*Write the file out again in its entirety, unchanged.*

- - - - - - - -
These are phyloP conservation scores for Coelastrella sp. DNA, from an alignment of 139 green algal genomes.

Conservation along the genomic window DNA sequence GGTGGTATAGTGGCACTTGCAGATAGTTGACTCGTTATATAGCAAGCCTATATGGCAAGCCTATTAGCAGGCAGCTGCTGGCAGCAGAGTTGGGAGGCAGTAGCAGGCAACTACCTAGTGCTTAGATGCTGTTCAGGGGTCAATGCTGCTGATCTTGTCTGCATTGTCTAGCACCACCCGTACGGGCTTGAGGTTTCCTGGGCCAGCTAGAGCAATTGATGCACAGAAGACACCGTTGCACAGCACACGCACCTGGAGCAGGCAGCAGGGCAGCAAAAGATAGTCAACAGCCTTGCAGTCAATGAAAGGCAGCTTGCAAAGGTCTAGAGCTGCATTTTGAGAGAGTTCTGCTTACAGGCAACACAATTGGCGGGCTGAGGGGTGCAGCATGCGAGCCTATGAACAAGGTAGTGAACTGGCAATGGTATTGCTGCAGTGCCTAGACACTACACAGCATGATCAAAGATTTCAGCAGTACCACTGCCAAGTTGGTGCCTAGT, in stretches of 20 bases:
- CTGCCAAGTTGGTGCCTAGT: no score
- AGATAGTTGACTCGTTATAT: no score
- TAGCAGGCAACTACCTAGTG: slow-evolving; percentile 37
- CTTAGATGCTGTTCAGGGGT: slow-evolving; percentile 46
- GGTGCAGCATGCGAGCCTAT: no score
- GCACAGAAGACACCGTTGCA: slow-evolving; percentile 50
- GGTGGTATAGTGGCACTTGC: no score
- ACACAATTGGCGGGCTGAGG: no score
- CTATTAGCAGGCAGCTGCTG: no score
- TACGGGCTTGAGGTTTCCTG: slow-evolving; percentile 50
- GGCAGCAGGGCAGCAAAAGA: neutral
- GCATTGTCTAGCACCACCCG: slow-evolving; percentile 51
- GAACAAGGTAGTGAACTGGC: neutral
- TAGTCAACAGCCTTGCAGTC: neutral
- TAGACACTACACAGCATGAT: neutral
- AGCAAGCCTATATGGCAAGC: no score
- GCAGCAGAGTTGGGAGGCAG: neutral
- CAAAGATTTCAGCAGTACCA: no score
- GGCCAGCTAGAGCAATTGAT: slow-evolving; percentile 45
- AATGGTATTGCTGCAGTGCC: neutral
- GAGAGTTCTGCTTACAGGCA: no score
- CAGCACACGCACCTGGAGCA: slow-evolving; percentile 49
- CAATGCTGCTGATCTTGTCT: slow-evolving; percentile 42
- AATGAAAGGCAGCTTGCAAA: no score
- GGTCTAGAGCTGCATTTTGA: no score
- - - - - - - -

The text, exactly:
These are phyloP conservation scores for Coelastrella sp. DNA, from an alignment of 139 green algal genomes.

Conservation along the genomic window DNA sequence GGTGGTATAGTGGCACTTGCAGATAGTTGACTCGTTATATAGCAAGCCTATATGGCAAGCCTATTAGCAGGCAGCTGCTGGCAGCAGAGTTGGGAGGCAGTAGCAGGCAACTACCTAGTGCTTAGATGCTGTTCAGGGGTCAATGCTGCTGATCTTGTCTGCATTGTCTAGCACCACCCGTACGGGCTTGAGGTTTCCTGGGCCAGCTAGAGCAATTGATGCACAGAAGACACCGTTGCACAGCACACGCACCTGGAGCAGGCAGCAGGGCAGCAAAAGATAGTCAACAGCCTTGCAGTCAATGAAAGGCAGCTTGCAAAGGTCTAGAGCTGCATTTTGAGAGAGTTCTGCTTACAGGCAACACAATTGGCGGGCTGAGGGGTGCAGCATGCGAGCCTATGAACAAGGTAGTGAACTGGCAATGGTATTGCTGCAGTGCCTAGACACTACACAGCATGATCAAAGATTTCAGCAGTACCACTGCCAAGTTGGTGCCTAGT, in stretches of 20 bases:
- CTGCCAAGTTGGTGCCTAGT: no score
- AGATAGTTGACTCGTTATAT: no score
- TAGCAGGCAACTACCTAGTG: slow-evolving; percentile 37
- CTTAGATGCTGTTCAGGGGT: slow-evolving; percentile 46
- GGTGCAGCATGCGAGCCTAT: no score
- GCACAGAAGACACCGTTGCA: slow-evolving; percentile 50
- GGTGGTATAGTGGCACTTGC: no score
- ACACAATTGGCGGGCTGAGG: no score
- CTATTAGCAGGCAGCTGCTG: no score
- TACGGGCTTGAGGTTTCCTG: slow-evolving; percentile 50
- GGCAGCAGGGCAGCAAAAGA: neutral
- GCATTGTCTAGCACCACCCG: slow-evolving; percentile 51
- GAACAAGGTAGTGAACTGGC: neutral
- TAGTCAACAGCCTTGCAGTC: neutral
- TAGACACTACACAGCATGAT: neutral
- AGCAAGCCTATATGGCAAGC: no score
- GCAGCAGAGTTGGGAGGCAG: neutral
- CAAAGATTTCAGCAGTACCA: no score
- GGCCAGCTAGAGCAATTGAT: slow-evolving; percentile 45
- AATGGTATTGCTGCAGTGCC: neutral
- GAGAGTTCTGCTTACAGGCA: no score
- CAGCACACGCACCTGGAGCA: slow-evolving; percentile 49
- CAATGCTGCTGATCTTGTCT: slow-evolving; percentile 42
- AATGAAAGGCAGCTTGCAAA: no score
- GGTCTAGAGCTGCATTTTGA: no score